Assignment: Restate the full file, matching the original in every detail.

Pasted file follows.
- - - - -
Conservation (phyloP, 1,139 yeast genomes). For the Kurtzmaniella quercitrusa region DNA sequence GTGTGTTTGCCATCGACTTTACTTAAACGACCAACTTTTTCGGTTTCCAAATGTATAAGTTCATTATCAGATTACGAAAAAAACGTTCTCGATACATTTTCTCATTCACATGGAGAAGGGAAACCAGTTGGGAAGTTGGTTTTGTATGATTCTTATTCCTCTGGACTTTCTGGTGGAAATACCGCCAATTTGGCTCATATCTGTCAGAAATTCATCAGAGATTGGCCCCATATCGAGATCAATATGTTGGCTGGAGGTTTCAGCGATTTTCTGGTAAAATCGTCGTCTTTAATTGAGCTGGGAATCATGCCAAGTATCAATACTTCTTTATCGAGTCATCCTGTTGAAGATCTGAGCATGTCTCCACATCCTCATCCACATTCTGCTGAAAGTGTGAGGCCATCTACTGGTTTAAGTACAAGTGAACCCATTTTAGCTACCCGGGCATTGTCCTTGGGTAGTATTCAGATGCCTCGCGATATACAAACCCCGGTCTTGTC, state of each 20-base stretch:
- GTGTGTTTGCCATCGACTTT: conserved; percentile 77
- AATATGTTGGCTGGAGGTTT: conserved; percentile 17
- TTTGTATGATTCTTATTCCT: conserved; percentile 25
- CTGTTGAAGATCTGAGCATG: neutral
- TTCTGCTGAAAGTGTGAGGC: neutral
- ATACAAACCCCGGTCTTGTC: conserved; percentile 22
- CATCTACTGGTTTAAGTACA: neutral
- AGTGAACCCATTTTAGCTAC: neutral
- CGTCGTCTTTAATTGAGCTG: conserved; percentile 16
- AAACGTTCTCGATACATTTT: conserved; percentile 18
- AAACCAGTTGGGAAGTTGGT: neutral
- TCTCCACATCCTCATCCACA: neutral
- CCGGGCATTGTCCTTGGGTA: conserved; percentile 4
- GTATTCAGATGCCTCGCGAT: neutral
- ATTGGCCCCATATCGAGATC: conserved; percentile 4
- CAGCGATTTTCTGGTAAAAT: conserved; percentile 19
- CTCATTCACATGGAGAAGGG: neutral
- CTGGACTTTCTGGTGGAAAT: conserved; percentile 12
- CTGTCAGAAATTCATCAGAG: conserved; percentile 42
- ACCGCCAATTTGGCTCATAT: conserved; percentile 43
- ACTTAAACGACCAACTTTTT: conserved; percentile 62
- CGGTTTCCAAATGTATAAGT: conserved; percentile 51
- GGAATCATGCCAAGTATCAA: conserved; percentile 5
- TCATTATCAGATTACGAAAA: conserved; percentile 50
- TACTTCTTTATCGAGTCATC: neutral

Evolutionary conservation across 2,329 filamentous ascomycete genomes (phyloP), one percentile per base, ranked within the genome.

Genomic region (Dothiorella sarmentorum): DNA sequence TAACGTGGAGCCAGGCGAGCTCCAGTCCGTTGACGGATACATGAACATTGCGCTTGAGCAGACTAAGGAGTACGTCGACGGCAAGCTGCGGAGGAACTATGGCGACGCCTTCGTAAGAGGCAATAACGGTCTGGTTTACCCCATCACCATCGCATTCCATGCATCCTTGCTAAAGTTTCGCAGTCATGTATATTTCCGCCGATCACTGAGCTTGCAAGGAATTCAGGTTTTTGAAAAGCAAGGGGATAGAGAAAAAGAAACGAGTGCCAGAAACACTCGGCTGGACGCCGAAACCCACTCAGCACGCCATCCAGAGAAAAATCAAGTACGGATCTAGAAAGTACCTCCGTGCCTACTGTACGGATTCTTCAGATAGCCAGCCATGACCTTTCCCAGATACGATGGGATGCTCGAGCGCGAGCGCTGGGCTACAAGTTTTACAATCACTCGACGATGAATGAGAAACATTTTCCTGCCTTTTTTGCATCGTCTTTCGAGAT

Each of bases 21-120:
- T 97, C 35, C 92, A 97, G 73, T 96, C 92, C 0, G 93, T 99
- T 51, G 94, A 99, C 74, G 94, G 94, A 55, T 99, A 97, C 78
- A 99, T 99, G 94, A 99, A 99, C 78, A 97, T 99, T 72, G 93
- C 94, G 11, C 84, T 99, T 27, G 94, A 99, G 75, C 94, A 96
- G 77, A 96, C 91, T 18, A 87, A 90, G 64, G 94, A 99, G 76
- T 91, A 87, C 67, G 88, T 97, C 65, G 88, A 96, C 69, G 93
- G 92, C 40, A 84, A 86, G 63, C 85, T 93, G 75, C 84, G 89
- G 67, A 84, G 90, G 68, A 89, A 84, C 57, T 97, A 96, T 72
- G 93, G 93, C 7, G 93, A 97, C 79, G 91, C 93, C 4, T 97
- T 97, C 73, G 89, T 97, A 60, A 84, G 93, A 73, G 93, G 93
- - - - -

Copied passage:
Conservation (phyloP, 1,139 yeast genomes). For the Kurtzmaniella quercitrusa region DNA sequence GTGTGTTTGCCATCGACTTTACTTAAACGACCAACTTTTTCGGTTTCCAAATGTATAAGTTCATTATCAGATTACGAAAAAAACGTTCTCGATACATTTTCTCATTCACATGGAGAAGGGAAACCAGTTGGGAAGTTGGTTTTGTATGATTCTTATTCCTCTGGACTTTCTGGTGGAAATACCGCCAATTTGGCTCATATCTGTCAGAAATTCATCAGAGATTGGCCCCATATCGAGATCAATATGTTGGCTGGAGGTTTCAGCGATTTTCTGGTAAAATCGTCGTCTTTAATTGAGCTGGGAATCATGCCAAGTATCAATACTTCTTTATCGAGTCATCCTGTTGAAGATCTGAGCATGTCTCCACATCCTCATCCACATTCTGCTGAAAGTGTGAGGCCATCTACTGGTTTAAGTACAAGTGAACCCATTTTAGCTACCCGGGCATTGTCCTTGGGTAGTATTCAGATGCCTCGCGATATACAAACCCCGGTCTTGTC, state of each 20-base stretch:
- GTGTGTTTGCCATCGACTTT: conserved; percentile 77
- AATATGTTGGCTGGAGGTTT: conserved; percentile 17
- TTTGTATGATTCTTATTCCT: conserved; percentile 25
- CTGTTGAAGATCTGAGCATG: neutral
- TTCTGCTGAAAGTGTGAGGC: neutral
- ATACAAACCCCGGTCTTGTC: conserved; percentile 22
- CATCTACTGGTTTAAGTACA: neutral
- AGTGAACCCATTTTAGCTAC: neutral
- CGTCGTCTTTAATTGAGCTG: conserved; percentile 16
- AAACGTTCTCGATACATTTT: conserved; percentile 18
- AAACCAGTTGGGAAGTTGGT: neutral
- TCTCCACATCCTCATCCACA: neutral
- CCGGGCATTGTCCTTGGGTA: conserved; percentile 4
- GTATTCAGATGCCTCGCGAT: neutral
- ATTGGCCCCATATCGAGATC: conserved; percentile 4
- CAGCGATTTTCTGGTAAAAT: conserved; percentile 19
- CTCATTCACATGGAGAAGGG: neutral
- CTGGACTTTCTGGTGGAAAT: conserved; percentile 12
- CTGTCAGAAATTCATCAGAG: conserved; percentile 42
- ACCGCCAATTTGGCTCATAT: conserved; percentile 43
- ACTTAAACGACCAACTTTTT: conserved; percentile 62
- CGGTTTCCAAATGTATAAGT: conserved; percentile 51
- GGAATCATGCCAAGTATCAA: conserved; percentile 5
- TCATTATCAGATTACGAAAA: conserved; percentile 50
- TACTTCTTTATCGAGTCATC: neutral

Evolutionary conservation across 2,329 filamentous ascomycete genomes (phyloP), one percentile per base, ranked within the genome.

Genomic region (Dothiorella sarmentorum): DNA sequence TAACGTGGAGCCAGGCGAGCTCCAGTCCGTTGACGGATACATGAACATTGCGCTTGAGCAGACTAAGGAGTACGTCGACGGCAAGCTGCGGAGGAACTATGGCGACGCCTTCGTAAGAGGCAATAACGGTCTGGTTTACCCCATCACCATCGCATTCCATGCATCCTTGCTAAAGTTTCGCAGTCATGTATATTTCCGCCGATCACTGAGCTTGCAAGGAATTCAGGTTTTTGAAAAGCAAGGGGATAGAGAAAAAGAAACGAGTGCCAGAAACACTCGGCTGGACGCCGAAACCCACTCAGCACGCCATCCAGAGAAAAATCAAGTACGGATCTAGAAAGTACCTCCGTGCCTACTGTACGGATTCTTCAGATAGCCAGCCATGACCTTTCCCAGATACGATGGGATGCTCGAGCGCGAGCGCTGGGCTACAAGTTTTACAATCACTCGACGATGAATGAGAAACATTTTCCTGCCTTTTTTGCATCGTCTTTCGAGAT

Each of bases 21-120:
- T 97, C 35, C 92, A 97, G 73, T 96, C 92, C 0, G 93, T 99
- T 51, G 94, A 99, C 74, G 94, G 94, A 55, T 99, A 97, C 78
- A 99, T 99, G 94, A 99, A 99, C 78, A 97, T 99, T 72, G 93
- C 94, G 11, C 84, T 99, T 27, G 94, A 99, G 75, C 94, A 96
- G 77, A 96, C 91, T 18, A 87, A 90, G 64, G 94, A 99, G 76
- T 91, A 87, C 67, G 88, T 97, C 65, G 88, A 96, C 69, G 93
- G 92, C 40, A 84, A 86, G 63, C 85, T 93, G 75, C 84, G 89
- G 67, A 84, G 90, G 68, A 89, A 84, C 57, T 97, A 96, T 72
- G 93, G 93, C 7, G 93, A 97, C 79, G 91, C 93, C 4, T 97
- T 97, C 73, G 89, T 97, A 60, A 84, G 93, A 73, G 93, G 93